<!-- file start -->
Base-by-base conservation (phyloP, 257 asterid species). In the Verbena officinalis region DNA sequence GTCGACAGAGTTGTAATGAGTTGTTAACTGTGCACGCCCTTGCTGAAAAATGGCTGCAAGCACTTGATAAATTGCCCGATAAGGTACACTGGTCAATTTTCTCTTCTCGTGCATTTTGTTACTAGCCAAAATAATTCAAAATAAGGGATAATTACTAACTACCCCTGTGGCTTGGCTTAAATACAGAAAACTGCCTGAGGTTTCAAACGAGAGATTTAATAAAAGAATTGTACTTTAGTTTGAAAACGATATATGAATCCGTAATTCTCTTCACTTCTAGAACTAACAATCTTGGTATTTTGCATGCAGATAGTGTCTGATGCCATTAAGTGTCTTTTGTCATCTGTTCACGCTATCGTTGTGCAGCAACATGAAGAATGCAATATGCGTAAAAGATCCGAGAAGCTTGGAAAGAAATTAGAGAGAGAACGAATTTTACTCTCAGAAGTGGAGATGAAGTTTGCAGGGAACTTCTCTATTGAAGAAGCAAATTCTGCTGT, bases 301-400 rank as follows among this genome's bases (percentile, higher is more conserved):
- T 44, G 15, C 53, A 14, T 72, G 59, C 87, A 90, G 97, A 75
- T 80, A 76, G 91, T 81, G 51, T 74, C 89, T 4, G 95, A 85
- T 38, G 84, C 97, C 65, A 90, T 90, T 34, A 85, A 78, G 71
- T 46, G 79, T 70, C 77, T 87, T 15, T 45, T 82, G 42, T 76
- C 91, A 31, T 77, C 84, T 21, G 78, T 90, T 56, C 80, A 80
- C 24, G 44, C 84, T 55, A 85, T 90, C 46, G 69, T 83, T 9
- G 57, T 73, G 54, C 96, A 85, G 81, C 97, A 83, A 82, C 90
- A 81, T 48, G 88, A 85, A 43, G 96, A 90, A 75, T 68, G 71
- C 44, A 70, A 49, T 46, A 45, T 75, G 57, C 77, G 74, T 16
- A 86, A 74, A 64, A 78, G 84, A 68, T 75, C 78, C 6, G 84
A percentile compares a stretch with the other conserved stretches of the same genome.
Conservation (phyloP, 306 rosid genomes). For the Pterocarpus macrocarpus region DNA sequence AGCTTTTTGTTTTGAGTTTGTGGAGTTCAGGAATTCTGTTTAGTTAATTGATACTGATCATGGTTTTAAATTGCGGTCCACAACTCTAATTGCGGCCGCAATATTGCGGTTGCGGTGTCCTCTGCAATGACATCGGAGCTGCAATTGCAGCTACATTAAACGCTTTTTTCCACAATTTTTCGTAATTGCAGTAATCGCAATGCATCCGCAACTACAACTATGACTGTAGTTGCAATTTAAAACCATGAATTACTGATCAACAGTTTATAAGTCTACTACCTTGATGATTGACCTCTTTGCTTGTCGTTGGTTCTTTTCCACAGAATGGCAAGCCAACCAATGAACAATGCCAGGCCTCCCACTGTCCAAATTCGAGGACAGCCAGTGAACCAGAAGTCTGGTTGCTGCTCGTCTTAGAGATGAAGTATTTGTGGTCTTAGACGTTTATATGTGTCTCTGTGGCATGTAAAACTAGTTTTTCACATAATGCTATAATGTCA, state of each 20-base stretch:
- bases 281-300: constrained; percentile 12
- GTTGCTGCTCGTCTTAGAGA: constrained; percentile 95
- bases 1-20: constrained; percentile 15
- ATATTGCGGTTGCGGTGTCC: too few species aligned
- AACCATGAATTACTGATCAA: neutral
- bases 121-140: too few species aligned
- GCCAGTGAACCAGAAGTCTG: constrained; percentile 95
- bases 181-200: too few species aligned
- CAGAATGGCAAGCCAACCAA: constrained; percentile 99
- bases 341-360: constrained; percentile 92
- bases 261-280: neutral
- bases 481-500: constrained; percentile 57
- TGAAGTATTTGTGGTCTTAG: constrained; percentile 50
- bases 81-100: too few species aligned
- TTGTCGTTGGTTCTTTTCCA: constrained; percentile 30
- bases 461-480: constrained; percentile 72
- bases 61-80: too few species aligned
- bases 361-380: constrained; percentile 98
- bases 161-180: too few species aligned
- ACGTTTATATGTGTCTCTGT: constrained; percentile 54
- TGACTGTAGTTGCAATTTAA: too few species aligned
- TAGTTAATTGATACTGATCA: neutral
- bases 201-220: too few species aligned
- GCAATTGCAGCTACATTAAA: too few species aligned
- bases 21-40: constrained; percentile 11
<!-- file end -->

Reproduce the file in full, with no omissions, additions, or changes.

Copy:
Base-by-base conservation (phyloP, 257 asterid species). In the Verbena officinalis region DNA sequence GTCGACAGAGTTGTAATGAGTTGTTAACTGTGCACGCCCTTGCTGAAAAATGGCTGCAAGCACTTGATAAATTGCCCGATAAGGTACACTGGTCAATTTTCTCTTCTCGTGCATTTTGTTACTAGCCAAAATAATTCAAAATAAGGGATAATTACTAACTACCCCTGTGGCTTGGCTTAAATACAGAAAACTGCCTGAGGTTTCAAACGAGAGATTTAATAAAAGAATTGTACTTTAGTTTGAAAACGATATATGAATCCGTAATTCTCTTCACTTCTAGAACTAACAATCTTGGTATTTTGCATGCAGATAGTGTCTGATGCCATTAAGTGTCTTTTGTCATCTGTTCACGCTATCGTTGTGCAGCAACATGAAGAATGCAATATGCGTAAAAGATCCGAGAAGCTTGGAAAGAAATTAGAGAGAGAACGAATTTTACTCTCAGAAGTGGAGATGAAGTTTGCAGGGAACTTCTCTATTGAAGAAGCAAATTCTGCTGT, bases 301-400 rank as follows among this genome's bases (percentile, higher is more conserved):
- T 44, G 15, C 53, A 14, T 72, G 59, C 87, A 90, G 97, A 75
- T 80, A 76, G 91, T 81, G 51, T 74, C 89, T 4, G 95, A 85
- T 38, G 84, C 97, C 65, A 90, T 90, T 34, A 85, A 78, G 71
- T 46, G 79, T 70, C 77, T 87, T 15, T 45, T 82, G 42, T 76
- C 91, A 31, T 77, C 84, T 21, G 78, T 90, T 56, C 80, A 80
- C 24, G 44, C 84, T 55, A 85, T 90, C 46, G 69, T 83, T 9
- G 57, T 73, G 54, C 96, A 85, G 81, C 97, A 83, A 82, C 90
- A 81, T 48, G 88, A 85, A 43, G 96, A 90, A 75, T 68, G 71
- C 44, A 70, A 49, T 46, A 45, T 75, G 57, C 77, G 74, T 16
- A 86, A 74, A 64, A 78, G 84, A 68, T 75, C 78, C 6, G 84
A percentile compares a stretch with the other conserved stretches of the same genome.
Conservation (phyloP, 306 rosid genomes). For the Pterocarpus macrocarpus region DNA sequence AGCTTTTTGTTTTGAGTTTGTGGAGTTCAGGAATTCTGTTTAGTTAATTGATACTGATCATGGTTTTAAATTGCGGTCCACAACTCTAATTGCGGCCGCAATATTGCGGTTGCGGTGTCCTCTGCAATGACATCGGAGCTGCAATTGCAGCTACATTAAACGCTTTTTTCCACAATTTTTCGTAATTGCAGTAATCGCAATGCATCCGCAACTACAACTATGACTGTAGTTGCAATTTAAAACCATGAATTACTGATCAACAGTTTATAAGTCTACTACCTTGATGATTGACCTCTTTGCTTGTCGTTGGTTCTTTTCCACAGAATGGCAAGCCAACCAATGAACAATGCCAGGCCTCCCACTGTCCAAATTCGAGGACAGCCAGTGAACCAGAAGTCTGGTTGCTGCTCGTCTTAGAGATGAAGTATTTGTGGTCTTAGACGTTTATATGTGTCTCTGTGGCATGTAAAACTAGTTTTTCACATAATGCTATAATGTCA, state of each 20-base stretch:
- bases 281-300: constrained; percentile 12
- GTTGCTGCTCGTCTTAGAGA: constrained; percentile 95
- bases 1-20: constrained; percentile 15
- ATATTGCGGTTGCGGTGTCC: too few species aligned
- AACCATGAATTACTGATCAA: neutral
- bases 121-140: too few species aligned
- GCCAGTGAACCAGAAGTCTG: constrained; percentile 95
- bases 181-200: too few species aligned
- CAGAATGGCAAGCCAACCAA: constrained; percentile 99
- bases 341-360: constrained; percentile 92
- bases 261-280: neutral
- bases 481-500: constrained; percentile 57
- TGAAGTATTTGTGGTCTTAG: constrained; percentile 50
- bases 81-100: too few species aligned
- TTGTCGTTGGTTCTTTTCCA: constrained; percentile 30
- bases 461-480: constrained; percentile 72
- bases 61-80: too few species aligned
- bases 361-380: constrained; percentile 98
- bases 161-180: too few species aligned
- ACGTTTATATGTGTCTCTGT: constrained; percentile 54
- TGACTGTAGTTGCAATTTAA: too few species aligned
- TAGTTAATTGATACTGATCA: neutral
- bases 201-220: too few species aligned
- GCAATTGCAGCTACATTAAA: too few species aligned
- bases 21-40: constrained; percentile 11